The orchestral textures on this recording are a complex blend of synthesizers. As a gesture of respect to orchestras throughout the world I did not digitally sample any acoustic instruments or performers.
- Overture: Introduction And March [2:38]
- The Ship: Main Theme [2:46]
- Launch: Mission Control And Liftoff / Jumping To The Speed Of Light [4:26]
- Walking In Space: Opening The Airlock / Weightless / Retrieving A Satellite [5:52]
- Hostility: Intruder Alert / The Attack [6:30]
- Distress Signal: The Beacon / A Damaged Ship / The Loneliness Of Space [5:48]
- Rescue Fleet: Formation And Rescue Theme / Dive / Arrival At The Alien Fort [5:56]
- Battle: Planning The Attack / Return Fire / The Last Missile [4:36]
- Finale: Theme Reprise / March [3:20]
Amin Bhatia originally wanted to work with an orchestra but couldn't find space for them in his basement, so he settled for synthesizers instead. Before the advent of midi, synthesizers played one note at a time, and Bhatia simulated luscious orchestral music on a four-track recorder and a Minimoog.
In 1981, Amin submitted his unusual sci-fi sounding orchestral work for a synthesizer competition sponsored by Roland and won first prize out of 500 entrants worldwide. The judges included Oscar Peterson, synth veterans Robert Moog and Ralph Dyck, and Japanese artist Isao Tomita. The resulting exposure launched Bhatia's music career, leading to projects with David Foster, Steve Porcaro, and a solo album on Capitol records’ Cinema label titled "Interstellar Suite".
A small run of "The Interstellar Suite" was distributed worldwide in 1987 moments before the Cinema label closed its doors. The popularity of "The Interstellar Suite", however, has continued to grow on its own.
Many things made this recording unique: One was its lush orchestral stylings attributed to Amin’s love of Jerry Goldsmith and John Williams film scores. Another unique element was Amin's insistence on using analog synthesizers in a world where everyone else had gone digital. Rather than join the trend of sampling and abusing orchestral phrases, Amin combined and layered hundreds of electronic parts to achieve a warm orchestral sound that was not stolen from an orchestra. To this day Amin still gets requests from listeners and programmers asking for the orchestral sample libraries used. He has a hard time convincing them that it was all him.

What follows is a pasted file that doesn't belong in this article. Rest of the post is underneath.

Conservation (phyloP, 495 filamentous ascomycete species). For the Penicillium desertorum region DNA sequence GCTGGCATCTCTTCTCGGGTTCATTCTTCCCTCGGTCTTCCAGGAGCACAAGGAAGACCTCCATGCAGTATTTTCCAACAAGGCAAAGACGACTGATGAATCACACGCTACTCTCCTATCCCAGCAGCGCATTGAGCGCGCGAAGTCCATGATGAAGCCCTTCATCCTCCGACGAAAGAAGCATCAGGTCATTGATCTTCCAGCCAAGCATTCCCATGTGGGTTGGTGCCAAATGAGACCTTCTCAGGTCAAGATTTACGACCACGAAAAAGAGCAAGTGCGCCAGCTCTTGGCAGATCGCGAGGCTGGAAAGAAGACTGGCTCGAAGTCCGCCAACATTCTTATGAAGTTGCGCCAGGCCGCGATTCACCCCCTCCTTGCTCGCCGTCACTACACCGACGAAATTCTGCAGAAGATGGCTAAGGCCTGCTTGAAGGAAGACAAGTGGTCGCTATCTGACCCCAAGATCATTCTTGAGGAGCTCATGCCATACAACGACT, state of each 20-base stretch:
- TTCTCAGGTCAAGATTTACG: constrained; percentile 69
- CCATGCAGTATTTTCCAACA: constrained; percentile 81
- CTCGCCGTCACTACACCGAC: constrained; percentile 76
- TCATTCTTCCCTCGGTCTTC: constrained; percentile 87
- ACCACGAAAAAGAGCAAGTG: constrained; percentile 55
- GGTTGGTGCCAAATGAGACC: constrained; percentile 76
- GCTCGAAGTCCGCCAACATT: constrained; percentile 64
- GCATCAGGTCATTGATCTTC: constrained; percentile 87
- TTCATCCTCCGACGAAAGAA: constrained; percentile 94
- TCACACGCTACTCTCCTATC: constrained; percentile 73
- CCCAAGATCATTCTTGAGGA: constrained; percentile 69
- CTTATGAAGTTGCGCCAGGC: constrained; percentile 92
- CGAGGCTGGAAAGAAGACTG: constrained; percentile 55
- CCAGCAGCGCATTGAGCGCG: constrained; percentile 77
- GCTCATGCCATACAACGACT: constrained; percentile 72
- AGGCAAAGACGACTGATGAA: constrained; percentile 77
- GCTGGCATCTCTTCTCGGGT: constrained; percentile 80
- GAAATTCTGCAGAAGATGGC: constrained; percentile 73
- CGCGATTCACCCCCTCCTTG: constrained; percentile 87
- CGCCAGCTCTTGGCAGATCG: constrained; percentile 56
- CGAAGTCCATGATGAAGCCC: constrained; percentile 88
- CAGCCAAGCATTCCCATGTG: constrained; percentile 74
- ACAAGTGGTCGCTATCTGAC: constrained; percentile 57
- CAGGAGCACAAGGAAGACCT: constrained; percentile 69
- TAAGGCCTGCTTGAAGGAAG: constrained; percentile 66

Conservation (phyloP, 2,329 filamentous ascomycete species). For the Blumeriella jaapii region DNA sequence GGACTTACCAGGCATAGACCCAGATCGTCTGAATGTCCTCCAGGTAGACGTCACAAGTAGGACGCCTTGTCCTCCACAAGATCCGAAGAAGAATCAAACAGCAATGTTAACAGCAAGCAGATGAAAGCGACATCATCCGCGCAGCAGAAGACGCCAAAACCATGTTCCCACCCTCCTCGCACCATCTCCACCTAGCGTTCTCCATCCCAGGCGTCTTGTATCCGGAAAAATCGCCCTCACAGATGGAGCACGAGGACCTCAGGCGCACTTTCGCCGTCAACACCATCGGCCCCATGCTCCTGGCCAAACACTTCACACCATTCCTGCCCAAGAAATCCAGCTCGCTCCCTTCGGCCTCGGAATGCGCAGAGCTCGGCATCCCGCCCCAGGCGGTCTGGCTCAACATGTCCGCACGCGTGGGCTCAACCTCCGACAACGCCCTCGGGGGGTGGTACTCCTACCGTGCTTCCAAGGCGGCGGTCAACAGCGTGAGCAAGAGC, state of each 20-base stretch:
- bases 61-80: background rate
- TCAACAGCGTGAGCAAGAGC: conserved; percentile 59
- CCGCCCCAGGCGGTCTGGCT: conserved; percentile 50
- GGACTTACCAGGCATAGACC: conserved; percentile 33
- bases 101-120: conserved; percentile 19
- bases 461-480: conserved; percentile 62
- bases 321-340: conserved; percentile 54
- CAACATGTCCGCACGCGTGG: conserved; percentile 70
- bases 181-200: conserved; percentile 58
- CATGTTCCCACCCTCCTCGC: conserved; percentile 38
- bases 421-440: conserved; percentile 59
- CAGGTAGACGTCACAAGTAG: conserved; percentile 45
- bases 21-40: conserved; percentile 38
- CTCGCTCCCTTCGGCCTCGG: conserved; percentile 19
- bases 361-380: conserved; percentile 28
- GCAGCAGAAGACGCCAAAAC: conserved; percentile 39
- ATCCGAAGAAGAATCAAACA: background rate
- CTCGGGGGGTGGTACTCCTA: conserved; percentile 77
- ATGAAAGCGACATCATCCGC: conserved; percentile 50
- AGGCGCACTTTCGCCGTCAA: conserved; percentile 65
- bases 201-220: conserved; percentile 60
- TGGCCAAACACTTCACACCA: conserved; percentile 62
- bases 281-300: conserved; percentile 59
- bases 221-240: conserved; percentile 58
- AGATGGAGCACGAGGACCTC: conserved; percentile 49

The orchestral textures and sound effects in The Intersteller Suite were created using analog synthesizers: Roland JX 10; Yamaha TX 816; Oberheim Expander; one pair of crash cymbals; and one Minimoog. No samplers or sound libraries were used.
Extended information can be found on the website: www.interstellarsuite.com
2004. Press information
When I first heard ‘The Interstellar Suite’ back in 1987, I just could not believe my ears. I love symphonic film music, I love space music, I love science and I love keyboard wizards. It all comes together on this classic album. Amin Bhatia is renowned for his work as a composer of film music (like ‘Iron Eagle’) and his proficiency with musical equipment.
‘The Interstellar Suite’ has been described as a kind of follow-up to ‘TRON’ or a soundtrack for a future ‘Star Wars’ movie. I could not agree more. The album was released on the Cinema label, a division of Capitol, which has also released works by the likes of Patrick Moraz, Michael Hoenig and Pete Bardens, but it has not been available for long. Now I have the remastered version before me, which features several extended tracks as well as a new booklet with lots of information. As a kind of gesture to the orchestra, Bhatia didn’t take any samples of symphonic instruments to create his classical sound but used emulations synthesized by instruments like the Roland JX10 and Yamaha TX816 instead. Because of this, his music is reminiscent of albums like ‘Cords’, ‘Audion’ and ‘The Jupiter Menace’ by Synergy, ‘Digital Moonscapes’ by Wendy Carlos and the works of Isao Tomita.
The album as a whole is structured like a symphony, with recurring themes and marches. These are accompanied by space sounds and voices from space missions. Some of these tracks are absolutely brilliant, like ‘The Ship: Main Theme’ and ‘Launch: Mission Control And Liftoff/Weightless/Retrieving A Satellite’, which Tomita himself couldn’t have done better, and the romantic ‘Distress Signal: The Beacon/A Damaged Ship/The Loneliness Of Space’, which is an extended version of the original piece.
Near the end of ‘Finale: Theme Reprise/March’ a fascinating new (or newer) choral section was added, which could have been a part from one of the soundtracks to the ‘Lord Of The Rings’ trilogy or - again - the next ‘Star Wars’ movie.
I for one hope there will be a follow-up to ‘The Interstellar Suite’.
2004. Paul Rijkens / E-dition magazine, April 2004, 5 STARS